U.S. property/casualty insurers are expected to pay homeowners and businesses an estimated $6.8 billion for insured property losses from Hurricane Charley, according to preliminary estimates by ISO’s Property Claim Services (PCS) unit.
Hurricane Charley, a Category 4 hurricane, smashed through southwest and central Florida on Aug. 13, leaving a swath of destruction in its wake with winds reaching up to 145 miles an hour. Insured property losses in Florida stand at $6.755 billion.
Hurricane Charley lost its punch by the time it reached the coastal areas of North Carolina and South Carolina on Aug. 14, which suffered insured losses of $25 million and $20 million, respectively.
Charley is the second costliest hurricane after Hurricane Andrew, which hit south Florida in 1992, causing insured losses of $20.3 billion in inflation-adjusted dollars.
Florida accounts for 605,000 of the nearly 622,000 Hurricane Charley claims that insurers expect to receive from homeowners and businesses for insured losses to personal and commercial property and vehicles.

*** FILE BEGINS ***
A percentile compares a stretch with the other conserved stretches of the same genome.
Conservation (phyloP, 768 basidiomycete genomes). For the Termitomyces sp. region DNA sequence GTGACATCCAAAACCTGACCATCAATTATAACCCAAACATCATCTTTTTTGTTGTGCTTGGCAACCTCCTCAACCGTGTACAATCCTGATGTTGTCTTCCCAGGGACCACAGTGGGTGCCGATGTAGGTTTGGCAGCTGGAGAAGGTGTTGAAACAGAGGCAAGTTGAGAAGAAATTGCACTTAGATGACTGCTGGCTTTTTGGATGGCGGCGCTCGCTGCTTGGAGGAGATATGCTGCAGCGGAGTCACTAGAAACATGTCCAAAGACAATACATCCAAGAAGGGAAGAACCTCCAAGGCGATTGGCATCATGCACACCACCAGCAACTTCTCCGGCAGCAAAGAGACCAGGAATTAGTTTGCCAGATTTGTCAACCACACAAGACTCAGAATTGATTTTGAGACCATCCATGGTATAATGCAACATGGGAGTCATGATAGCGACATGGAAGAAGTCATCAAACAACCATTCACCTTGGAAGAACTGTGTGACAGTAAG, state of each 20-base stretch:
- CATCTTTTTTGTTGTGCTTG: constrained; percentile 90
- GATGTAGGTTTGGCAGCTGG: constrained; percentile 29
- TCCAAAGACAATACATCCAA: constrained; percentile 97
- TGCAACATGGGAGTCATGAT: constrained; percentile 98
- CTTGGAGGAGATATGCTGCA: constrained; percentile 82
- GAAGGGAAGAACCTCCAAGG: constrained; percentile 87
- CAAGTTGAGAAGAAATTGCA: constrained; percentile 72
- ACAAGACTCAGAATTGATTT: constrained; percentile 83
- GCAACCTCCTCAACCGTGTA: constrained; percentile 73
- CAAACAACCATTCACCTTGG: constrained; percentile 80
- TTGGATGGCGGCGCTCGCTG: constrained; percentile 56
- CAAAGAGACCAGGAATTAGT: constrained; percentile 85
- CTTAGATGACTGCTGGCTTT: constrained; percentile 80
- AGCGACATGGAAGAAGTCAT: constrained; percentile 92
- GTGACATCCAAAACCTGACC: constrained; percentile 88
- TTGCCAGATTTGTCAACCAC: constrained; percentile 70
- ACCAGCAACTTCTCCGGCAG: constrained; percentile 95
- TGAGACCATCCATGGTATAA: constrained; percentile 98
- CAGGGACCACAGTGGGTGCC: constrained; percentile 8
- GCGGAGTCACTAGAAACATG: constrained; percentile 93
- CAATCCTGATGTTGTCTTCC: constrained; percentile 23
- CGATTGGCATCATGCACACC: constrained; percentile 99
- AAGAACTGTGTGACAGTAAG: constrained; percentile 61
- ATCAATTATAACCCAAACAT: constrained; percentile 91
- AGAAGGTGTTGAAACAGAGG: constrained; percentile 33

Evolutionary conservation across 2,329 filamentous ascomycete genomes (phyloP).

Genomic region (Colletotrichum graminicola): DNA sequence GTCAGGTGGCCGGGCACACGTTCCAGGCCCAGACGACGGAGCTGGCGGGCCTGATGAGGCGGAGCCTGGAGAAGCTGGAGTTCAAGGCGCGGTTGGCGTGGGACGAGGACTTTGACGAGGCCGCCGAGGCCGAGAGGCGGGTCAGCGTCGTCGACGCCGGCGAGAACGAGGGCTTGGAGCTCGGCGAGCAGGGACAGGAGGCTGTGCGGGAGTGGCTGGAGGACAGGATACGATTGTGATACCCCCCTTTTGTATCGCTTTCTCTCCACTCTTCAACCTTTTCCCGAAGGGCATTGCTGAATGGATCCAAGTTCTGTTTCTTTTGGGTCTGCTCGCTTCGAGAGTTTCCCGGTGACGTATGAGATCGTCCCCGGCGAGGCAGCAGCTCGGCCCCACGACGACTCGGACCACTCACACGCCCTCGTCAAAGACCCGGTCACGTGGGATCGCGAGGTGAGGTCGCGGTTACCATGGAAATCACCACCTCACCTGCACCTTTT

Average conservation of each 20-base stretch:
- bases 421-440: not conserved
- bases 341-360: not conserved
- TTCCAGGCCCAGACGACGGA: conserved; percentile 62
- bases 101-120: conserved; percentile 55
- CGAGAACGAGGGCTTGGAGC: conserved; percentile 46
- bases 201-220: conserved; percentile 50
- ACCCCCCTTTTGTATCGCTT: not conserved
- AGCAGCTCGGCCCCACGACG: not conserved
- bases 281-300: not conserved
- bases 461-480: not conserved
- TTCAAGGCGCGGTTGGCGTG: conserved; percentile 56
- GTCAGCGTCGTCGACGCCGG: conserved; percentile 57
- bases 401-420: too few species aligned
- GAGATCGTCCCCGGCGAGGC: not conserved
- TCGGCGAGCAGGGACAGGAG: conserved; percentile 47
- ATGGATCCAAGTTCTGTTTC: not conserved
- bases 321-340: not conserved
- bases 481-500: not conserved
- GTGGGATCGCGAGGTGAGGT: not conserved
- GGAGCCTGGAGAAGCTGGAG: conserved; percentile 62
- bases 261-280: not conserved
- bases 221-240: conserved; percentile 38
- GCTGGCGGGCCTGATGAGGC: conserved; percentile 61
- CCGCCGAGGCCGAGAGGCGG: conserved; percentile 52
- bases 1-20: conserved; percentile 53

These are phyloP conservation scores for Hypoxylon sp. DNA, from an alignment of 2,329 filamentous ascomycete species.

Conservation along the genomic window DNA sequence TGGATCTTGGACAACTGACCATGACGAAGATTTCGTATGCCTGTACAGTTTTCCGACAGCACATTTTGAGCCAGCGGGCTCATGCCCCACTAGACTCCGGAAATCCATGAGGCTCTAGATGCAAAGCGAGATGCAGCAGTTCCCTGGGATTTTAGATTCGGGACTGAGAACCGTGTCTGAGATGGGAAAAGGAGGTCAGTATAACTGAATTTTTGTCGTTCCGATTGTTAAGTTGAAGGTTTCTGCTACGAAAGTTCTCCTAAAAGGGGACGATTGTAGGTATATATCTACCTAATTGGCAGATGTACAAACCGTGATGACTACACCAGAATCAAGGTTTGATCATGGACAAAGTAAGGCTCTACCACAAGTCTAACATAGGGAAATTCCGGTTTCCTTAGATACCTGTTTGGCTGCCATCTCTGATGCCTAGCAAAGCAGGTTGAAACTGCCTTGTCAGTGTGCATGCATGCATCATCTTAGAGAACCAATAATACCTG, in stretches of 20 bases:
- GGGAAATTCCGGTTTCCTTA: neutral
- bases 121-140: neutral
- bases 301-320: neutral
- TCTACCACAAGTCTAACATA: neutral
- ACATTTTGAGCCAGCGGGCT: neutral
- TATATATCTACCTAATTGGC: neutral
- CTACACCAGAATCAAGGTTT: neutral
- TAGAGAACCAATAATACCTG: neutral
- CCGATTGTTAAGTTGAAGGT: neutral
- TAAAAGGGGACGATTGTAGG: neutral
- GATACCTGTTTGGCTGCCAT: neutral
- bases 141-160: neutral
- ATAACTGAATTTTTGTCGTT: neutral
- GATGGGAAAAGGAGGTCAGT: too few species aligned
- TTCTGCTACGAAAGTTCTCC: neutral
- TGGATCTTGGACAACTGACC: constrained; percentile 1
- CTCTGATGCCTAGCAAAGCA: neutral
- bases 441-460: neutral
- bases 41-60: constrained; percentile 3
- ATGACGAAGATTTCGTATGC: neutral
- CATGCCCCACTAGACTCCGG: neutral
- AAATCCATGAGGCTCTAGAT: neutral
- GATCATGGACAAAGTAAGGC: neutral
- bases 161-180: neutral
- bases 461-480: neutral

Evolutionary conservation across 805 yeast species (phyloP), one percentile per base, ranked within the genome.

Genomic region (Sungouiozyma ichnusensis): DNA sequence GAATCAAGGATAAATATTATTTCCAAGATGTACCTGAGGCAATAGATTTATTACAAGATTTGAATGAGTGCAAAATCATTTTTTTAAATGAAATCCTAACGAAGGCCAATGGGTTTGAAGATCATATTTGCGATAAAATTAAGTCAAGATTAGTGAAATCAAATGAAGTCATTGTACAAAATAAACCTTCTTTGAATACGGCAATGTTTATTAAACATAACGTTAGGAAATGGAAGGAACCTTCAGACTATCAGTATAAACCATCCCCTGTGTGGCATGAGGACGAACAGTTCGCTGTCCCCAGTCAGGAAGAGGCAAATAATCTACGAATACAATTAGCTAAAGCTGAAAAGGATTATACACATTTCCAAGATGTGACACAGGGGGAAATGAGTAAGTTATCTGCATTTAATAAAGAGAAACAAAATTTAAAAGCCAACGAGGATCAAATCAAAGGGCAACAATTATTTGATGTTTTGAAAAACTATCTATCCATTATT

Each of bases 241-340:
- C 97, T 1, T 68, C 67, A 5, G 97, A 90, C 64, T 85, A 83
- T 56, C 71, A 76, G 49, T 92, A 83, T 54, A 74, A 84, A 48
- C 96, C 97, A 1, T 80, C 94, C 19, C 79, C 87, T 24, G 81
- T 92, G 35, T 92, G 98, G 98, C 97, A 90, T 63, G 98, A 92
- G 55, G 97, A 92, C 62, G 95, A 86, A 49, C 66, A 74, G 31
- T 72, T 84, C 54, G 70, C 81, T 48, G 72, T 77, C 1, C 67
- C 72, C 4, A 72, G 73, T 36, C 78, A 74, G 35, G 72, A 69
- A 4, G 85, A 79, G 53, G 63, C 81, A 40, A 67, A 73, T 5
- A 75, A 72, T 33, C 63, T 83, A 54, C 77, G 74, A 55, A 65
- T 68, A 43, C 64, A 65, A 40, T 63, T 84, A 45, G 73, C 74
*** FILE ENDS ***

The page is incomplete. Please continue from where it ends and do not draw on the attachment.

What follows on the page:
PCS will resurvey insurers in 60 days as more claims are filed and existing claims are amended. It will revise its estimate if necessary. PCS resurveys all catastrophes exceeding $250 million or whenever specific circumstances relating to a catastrophe require additional analysis.
ISO’s PCS unit defines a catastrophe as an event that causes $25 million or more in insured property losses and affects a significant number of property/casualty policyholders and insurers.
PCS estimates represent anticipated insured loss on an industrywide basis arising from catastrophes, reflecting the total net insurance payment for personal and commercial property lines of insurance covering fixed property, personal property, vehicles, boats, related property items, business interruption and additional living expenses. The estimates exclude loss-adjustment expenses.
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